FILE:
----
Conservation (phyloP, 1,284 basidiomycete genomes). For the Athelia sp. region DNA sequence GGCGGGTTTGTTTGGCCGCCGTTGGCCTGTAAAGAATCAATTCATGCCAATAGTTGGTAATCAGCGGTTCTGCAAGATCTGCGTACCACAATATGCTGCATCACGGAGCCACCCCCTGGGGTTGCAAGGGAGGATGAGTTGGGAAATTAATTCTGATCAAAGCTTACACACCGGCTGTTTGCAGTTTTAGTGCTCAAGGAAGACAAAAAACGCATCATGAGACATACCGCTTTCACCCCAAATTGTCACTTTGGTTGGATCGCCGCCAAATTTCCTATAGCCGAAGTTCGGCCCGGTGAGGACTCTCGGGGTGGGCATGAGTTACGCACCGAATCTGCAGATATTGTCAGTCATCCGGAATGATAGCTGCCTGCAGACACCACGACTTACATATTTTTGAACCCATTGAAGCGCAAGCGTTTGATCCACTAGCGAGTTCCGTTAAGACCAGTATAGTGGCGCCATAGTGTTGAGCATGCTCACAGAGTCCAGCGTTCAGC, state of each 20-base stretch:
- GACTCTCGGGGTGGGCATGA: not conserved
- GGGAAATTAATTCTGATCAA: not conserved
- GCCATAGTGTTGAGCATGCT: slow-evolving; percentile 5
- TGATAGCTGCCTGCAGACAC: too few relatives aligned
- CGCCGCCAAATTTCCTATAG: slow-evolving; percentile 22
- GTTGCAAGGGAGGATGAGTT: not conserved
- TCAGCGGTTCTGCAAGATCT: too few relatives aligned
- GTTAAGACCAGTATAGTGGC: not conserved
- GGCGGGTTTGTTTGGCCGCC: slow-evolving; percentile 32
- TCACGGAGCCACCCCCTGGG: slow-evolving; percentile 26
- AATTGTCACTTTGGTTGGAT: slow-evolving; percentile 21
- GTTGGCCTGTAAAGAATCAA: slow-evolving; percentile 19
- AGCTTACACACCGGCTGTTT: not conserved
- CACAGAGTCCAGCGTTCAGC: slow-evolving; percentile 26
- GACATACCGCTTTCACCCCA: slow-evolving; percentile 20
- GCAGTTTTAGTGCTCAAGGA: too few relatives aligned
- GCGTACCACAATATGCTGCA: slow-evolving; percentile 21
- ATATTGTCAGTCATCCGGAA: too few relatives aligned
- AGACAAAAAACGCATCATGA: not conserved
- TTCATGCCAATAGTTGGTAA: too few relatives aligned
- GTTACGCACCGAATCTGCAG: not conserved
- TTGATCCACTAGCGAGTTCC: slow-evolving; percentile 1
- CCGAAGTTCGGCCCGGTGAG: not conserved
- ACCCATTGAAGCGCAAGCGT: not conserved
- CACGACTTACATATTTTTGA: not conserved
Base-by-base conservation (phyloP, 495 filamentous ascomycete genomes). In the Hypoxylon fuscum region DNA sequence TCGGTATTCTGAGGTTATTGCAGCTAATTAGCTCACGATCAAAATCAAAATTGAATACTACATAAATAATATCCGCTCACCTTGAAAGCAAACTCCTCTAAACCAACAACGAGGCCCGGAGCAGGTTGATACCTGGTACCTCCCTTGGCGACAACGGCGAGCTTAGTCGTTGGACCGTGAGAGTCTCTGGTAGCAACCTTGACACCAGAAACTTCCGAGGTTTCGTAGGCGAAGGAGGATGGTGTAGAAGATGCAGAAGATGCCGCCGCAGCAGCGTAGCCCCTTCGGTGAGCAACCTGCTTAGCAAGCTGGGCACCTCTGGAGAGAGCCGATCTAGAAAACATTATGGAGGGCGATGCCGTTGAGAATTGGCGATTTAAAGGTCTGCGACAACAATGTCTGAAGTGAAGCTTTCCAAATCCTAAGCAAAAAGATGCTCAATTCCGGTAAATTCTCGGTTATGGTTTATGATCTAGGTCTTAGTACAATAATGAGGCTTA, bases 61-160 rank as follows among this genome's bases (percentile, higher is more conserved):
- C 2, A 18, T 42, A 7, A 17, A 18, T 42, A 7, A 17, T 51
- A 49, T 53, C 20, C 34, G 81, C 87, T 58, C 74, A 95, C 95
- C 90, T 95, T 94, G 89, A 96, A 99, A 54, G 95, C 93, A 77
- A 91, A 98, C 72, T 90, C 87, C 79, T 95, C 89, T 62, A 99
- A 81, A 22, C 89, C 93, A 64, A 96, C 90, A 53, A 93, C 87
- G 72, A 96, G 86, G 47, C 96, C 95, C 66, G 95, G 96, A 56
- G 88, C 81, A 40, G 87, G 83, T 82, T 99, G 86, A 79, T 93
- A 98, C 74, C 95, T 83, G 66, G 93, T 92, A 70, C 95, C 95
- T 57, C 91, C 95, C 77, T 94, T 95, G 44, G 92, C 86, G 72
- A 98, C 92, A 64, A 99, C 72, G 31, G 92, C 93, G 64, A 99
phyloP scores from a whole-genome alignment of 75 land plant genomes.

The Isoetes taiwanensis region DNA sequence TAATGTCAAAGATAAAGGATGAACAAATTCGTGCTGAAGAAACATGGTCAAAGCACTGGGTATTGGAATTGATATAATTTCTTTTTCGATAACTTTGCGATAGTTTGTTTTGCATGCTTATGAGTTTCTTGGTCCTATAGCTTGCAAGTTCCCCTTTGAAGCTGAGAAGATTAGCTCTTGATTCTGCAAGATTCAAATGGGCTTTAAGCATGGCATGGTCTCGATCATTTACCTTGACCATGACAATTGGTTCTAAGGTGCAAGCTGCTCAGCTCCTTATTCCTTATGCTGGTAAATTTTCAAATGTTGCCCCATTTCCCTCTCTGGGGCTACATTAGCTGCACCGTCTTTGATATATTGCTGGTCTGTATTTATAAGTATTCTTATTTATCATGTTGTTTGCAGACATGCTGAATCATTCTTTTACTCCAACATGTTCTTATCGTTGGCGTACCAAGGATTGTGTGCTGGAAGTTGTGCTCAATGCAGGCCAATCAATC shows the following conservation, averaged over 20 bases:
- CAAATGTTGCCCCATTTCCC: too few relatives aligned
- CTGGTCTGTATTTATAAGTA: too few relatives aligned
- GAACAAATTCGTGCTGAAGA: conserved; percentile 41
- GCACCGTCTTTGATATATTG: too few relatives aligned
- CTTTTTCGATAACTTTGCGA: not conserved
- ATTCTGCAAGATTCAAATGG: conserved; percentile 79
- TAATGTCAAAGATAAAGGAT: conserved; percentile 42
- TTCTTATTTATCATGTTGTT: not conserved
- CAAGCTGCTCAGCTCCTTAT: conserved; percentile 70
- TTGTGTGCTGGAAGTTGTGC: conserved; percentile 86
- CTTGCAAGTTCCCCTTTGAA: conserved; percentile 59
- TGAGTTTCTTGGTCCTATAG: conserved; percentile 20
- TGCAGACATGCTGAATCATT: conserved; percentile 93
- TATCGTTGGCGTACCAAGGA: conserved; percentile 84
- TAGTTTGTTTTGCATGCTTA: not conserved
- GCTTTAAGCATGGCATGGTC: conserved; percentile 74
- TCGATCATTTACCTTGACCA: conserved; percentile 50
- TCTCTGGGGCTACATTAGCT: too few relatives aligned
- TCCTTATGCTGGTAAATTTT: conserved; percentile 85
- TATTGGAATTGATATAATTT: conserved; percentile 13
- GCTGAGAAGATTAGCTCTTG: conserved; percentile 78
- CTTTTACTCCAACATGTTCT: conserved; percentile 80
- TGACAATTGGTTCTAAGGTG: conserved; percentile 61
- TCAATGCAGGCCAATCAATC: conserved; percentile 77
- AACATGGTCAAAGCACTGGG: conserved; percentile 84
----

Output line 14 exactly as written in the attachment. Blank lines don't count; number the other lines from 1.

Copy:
- AGCTTACACACCGGCTGTTT: not conserved